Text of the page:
Excluding rereads, I read 47 books, essay collections, short stories, and plays in 2013. Of the 47, most were fiction; I read only 11 nonfiction books this year, though I suppose the play (8 by Dustin Lance Black) could be considered nonfiction. I read 9 young adult or children’s books, and 9 mysteries.
This year, I didn’t have any five star reads, but about half were four stars. Here are some of my favorites:
This is an epistolary novel about finding our way back to the people we love. In short, it is a novel written for me. Elspeth Dunn lives on the Isle of Skye and has never left. She is a published poet, and American college student David Graham writes her a fan letter, beginning their correspondence. The novel is told primarily through their letters, which begin in the early 20th century and continue through World War I, and letters of Elspeth’s daughter written during World War II.
I saw this on the new book shelf at my library and grabbed it. It is Brockmole’s first novel, and I look forward to her second.
Another library find, this one a young adult novel about embracing uncertainty. Lucy was a concert pianist, a child prodigy at the top of her game, until she walked away from it. She has’t touched a piano since. Now her 10 year old brother has a piano teacher who may help Lucy find her way back to music. This is from the goodreads description: “The Lucy Variations is a story of one girl’s struggle to reclaim her love of music and herself. It’s about finding joy again, even when things don’t go according to plan. Because life isn’t a performance, and everyone deserves the chance to make a few mistakes along the way.”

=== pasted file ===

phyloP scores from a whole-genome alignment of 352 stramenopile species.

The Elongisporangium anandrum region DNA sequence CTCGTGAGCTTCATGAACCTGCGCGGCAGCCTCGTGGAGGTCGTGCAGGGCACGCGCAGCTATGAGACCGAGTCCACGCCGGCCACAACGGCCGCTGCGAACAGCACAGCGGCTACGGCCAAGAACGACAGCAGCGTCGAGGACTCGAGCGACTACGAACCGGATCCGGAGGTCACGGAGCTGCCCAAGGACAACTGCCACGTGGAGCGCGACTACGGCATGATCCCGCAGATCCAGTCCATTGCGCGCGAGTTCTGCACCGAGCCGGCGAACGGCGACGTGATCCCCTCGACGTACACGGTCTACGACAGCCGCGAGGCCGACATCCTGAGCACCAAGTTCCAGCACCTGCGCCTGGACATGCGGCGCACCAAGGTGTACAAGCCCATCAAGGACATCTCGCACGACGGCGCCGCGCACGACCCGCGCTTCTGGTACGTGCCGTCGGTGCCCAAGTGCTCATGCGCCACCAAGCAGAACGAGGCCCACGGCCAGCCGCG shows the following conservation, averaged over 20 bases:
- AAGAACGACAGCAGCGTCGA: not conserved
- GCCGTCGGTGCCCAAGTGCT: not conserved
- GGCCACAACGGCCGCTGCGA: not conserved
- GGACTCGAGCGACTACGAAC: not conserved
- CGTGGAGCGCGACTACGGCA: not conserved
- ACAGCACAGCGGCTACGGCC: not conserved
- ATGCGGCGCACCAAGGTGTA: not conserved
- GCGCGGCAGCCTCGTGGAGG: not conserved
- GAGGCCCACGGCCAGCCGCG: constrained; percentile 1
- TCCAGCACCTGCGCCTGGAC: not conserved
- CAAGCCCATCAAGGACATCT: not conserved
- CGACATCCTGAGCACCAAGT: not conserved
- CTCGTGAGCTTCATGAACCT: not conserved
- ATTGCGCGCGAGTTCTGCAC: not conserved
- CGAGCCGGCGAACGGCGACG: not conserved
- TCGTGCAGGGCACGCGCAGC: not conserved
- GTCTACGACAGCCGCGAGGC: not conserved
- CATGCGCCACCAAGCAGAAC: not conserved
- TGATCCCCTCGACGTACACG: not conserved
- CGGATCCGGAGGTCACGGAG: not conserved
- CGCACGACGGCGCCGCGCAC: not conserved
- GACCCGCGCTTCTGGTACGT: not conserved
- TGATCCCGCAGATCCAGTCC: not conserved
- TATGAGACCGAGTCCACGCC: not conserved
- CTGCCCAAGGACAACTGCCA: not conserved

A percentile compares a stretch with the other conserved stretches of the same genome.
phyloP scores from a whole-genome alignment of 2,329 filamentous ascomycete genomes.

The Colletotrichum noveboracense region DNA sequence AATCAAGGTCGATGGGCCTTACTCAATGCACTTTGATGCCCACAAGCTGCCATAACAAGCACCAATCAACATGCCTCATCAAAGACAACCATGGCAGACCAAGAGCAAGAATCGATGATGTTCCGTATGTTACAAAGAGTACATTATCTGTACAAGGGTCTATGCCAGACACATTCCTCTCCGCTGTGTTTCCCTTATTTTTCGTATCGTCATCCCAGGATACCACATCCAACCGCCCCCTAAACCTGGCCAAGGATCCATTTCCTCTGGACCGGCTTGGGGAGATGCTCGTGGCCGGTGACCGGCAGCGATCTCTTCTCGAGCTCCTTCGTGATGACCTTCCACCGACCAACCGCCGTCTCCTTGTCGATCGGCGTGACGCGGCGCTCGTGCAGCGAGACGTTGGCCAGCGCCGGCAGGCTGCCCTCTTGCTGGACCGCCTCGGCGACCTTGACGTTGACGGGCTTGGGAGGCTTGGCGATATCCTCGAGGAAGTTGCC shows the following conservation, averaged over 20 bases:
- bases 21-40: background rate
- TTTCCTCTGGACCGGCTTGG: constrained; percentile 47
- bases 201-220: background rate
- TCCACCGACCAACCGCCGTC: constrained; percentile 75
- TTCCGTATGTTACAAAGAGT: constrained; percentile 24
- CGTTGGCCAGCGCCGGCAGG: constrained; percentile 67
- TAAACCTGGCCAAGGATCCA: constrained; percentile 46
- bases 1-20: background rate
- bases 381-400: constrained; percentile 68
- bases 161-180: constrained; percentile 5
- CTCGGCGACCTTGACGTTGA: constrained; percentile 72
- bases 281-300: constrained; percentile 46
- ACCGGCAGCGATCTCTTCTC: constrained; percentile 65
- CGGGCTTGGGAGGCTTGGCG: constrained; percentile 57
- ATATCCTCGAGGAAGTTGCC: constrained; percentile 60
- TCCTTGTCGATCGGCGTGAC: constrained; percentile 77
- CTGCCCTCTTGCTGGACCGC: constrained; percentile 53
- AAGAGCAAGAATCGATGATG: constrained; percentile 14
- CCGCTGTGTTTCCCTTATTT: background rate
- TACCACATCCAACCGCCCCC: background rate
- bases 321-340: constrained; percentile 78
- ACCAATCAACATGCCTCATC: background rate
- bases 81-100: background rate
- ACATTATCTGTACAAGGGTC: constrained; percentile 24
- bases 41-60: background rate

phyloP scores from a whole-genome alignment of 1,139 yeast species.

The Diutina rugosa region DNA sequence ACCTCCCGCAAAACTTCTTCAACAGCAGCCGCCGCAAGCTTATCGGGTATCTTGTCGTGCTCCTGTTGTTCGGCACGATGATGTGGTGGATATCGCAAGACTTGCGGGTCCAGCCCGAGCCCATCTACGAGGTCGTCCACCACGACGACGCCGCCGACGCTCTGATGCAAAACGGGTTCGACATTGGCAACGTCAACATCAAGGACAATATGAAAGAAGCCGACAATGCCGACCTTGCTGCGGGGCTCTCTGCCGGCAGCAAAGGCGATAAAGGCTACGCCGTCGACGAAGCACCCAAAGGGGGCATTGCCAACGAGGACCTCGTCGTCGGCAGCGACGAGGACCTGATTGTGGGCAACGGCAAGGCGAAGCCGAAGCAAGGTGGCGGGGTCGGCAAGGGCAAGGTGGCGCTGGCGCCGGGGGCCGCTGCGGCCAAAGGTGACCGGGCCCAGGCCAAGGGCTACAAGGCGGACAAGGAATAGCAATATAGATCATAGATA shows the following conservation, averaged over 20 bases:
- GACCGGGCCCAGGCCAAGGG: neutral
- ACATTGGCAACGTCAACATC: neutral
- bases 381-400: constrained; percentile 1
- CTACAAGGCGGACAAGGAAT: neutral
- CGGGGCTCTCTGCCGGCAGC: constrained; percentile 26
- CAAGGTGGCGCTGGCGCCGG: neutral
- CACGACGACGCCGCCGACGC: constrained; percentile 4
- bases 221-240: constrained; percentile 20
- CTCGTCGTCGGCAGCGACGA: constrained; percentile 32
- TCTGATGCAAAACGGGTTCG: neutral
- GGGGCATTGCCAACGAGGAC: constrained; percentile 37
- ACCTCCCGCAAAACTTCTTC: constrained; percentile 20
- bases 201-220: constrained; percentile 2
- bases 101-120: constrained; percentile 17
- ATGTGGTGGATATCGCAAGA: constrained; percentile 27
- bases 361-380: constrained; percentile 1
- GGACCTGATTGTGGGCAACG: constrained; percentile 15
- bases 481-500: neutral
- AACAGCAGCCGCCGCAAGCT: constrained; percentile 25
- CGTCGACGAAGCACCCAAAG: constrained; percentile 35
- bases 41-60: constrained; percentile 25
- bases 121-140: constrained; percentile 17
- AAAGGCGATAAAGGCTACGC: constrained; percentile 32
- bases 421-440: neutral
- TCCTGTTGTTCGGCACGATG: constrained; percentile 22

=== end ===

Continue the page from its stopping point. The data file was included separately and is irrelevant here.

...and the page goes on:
It’s okay not to know what’s next–a good message for me right now.
I looked for the playlist Lucy makes for Will and haven’t found it, so I have tried to create it myself on Spotify.
This wasn’t on my radar until the news broke that it was actually a J.K. Rowling novel. I got a sample on my eReader and was hooked. Jo Rowling is a fantastic writer, and as a fan of mysteries and private detective stories, I loved this. Cormoran Strike is a good lead detective and I really liked Robin Ellacott, his assistant/secretary. The mystery is interesting and entertaining, too. There are more Strike mysteries coming, thank goodness, and I’m sure they will be on many more radars now.
Ah, Caitlin Moran. To call her Britain’s Tina Fey is insufficient. Caitlin Moran is Caitlin Moran. Funny, fierce, feminist, insightful, etc., her collection of essays cover a diverse range of topics including drinking with Dan Stevens of Downton Abbey, visiting a sex club with Lady Gaga, geeking out on the set of Doctor Who, defending public libraries, her hair, growing up poor, balancing work and parenting during summer break, burqas, internet trolls, and Keith Richards, to name a few.
I adore Caitlin Moran. I follow her on twitter, and I started following the Guardian on twitter and facebook hoping to see more of her columns. That hasn’t worked, but I do appreciate the Brit news.
In 1913, jewel thieves planned and executed a bold heist to steal a pearl necklace. This was before cultured pearls, so pearls were even more valuable. Crosby’s account of the events and aftermath is well-paced and highly readable. It is a heist story, and a true one. I also loved the pre-World War I England setting.